The Smarter Way to Get Strong

Lacrosse athletes often look to build muscle mass and add strength in the offseason. But there’s a more effective way to train that will yield bigger improvements in on-field performance. This science-based approach focuses on developing power and dynamic stability, instead. Players who train this way will be more explosive, agile, injury-resistant and, yes, stronger.


Power is a measure of how much force can be produced in as little time as possible. When you’re developing power, you’re not only strengthening muscles, but also training the central nervous system to get these muscles to fire more quickly.


Dynamic stability is more than just balance. It’s the ability to maintain control under unstable or moving conditions at any velocity.


Plyometrics, or plyos, are exercises that involve the rapid stretching and contracting of muscles. On Athletic Republic’s cushioned PlyoFloor, athletes perform fast, aggressive jumps in multiple directions.

These short sets of 5-20 seconds train the body to respond quickly between muscle contractions, allowing greater force production.They also condition athletes to shift their weight and control momentum when changing directions and develop the small stabilizer muscles in the hips — the entirety of the core, really — that enable these moves.

Plyo progressions start with basic jumping patterns on double and single legs. Advanced progressions add resistance bands, foam blocks to jump over and more challenging patterns.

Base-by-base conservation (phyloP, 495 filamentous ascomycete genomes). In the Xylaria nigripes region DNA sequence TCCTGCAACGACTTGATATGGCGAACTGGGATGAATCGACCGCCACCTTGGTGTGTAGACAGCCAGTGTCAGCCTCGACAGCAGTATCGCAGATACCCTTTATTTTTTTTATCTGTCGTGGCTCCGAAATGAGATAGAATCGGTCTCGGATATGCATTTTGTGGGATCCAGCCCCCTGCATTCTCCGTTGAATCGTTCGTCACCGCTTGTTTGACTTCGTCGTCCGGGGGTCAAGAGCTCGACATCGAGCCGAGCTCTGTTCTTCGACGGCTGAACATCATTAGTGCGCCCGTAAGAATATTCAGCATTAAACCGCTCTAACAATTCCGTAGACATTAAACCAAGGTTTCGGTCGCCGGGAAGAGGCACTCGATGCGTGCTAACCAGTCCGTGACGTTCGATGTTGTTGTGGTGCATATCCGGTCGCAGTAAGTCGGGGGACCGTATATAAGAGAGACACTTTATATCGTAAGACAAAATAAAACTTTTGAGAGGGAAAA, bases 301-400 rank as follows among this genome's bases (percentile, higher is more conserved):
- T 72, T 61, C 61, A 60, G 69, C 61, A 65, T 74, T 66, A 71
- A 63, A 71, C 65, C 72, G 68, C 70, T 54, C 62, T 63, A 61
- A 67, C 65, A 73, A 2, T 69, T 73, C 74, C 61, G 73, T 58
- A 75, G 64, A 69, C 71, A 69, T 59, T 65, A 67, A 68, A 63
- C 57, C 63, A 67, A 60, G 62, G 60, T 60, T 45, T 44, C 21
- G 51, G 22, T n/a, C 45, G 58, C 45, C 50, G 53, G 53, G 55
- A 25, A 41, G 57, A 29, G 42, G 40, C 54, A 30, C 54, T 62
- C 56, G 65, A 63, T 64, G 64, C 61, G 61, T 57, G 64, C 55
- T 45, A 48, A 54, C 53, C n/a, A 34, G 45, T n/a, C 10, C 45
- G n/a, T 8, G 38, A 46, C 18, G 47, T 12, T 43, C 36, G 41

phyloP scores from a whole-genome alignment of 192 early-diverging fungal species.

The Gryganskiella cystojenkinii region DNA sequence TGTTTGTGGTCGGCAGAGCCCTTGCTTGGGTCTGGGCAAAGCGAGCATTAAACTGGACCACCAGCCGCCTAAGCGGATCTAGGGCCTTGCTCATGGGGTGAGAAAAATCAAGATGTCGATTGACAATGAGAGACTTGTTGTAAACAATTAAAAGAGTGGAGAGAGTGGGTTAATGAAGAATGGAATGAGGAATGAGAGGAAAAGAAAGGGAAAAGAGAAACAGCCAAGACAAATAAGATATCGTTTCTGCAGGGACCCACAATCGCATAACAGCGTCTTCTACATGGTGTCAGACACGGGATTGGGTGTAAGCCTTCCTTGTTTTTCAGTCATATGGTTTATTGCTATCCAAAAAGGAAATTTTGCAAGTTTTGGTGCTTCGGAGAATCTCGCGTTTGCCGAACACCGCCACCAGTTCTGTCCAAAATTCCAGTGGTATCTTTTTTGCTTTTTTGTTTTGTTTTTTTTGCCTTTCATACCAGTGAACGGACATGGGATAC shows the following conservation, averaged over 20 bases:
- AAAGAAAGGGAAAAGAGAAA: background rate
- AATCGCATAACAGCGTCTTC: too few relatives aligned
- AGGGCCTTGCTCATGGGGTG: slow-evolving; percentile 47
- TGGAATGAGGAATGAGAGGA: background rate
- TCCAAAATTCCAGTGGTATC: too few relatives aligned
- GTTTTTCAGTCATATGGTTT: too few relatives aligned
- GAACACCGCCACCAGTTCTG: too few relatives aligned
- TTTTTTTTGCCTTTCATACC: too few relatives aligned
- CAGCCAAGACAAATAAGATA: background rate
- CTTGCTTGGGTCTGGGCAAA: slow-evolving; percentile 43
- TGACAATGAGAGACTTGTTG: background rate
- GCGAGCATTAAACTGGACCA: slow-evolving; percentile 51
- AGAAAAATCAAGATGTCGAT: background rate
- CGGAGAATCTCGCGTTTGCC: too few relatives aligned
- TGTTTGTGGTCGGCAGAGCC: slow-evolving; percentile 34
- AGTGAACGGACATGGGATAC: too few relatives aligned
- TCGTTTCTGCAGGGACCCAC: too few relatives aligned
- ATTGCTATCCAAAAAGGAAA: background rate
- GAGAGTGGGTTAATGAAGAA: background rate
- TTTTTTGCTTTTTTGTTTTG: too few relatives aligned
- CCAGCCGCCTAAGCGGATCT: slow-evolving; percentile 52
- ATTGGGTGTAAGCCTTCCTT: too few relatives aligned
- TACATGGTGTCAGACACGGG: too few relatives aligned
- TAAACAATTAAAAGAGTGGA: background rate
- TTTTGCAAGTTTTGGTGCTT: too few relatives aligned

Box jumps are also effective plyo training tools. Moving continuously during a plyo set without pausing helps to turn these quick movements into reflexes rather than consciously controlled movements. 


Athletic Republic also uses treadmills to train the central nervous system to respond more quickly between muscle contractions with high-speed sprints at inclines of 15 to 35 percent for very short durations (4-10 seconds). These intense sprints develop the ability to generate force quickly — in other words, power.

In addition, incline treadmill training as well as backwards (backpedaling) movement has the benefit of strengthening your glutes and hamstrings. This often-overlooked hip extensor area is critical in protecting the knees from non-contact ACL injuries. The biggest mistake players make when trying to develop knee-protecting strength is to focus on quad muscles and ignore hamstrings and glutes.  

Athletic Republic is a preferred training partner of the U.S. National Lacrosse Teams.

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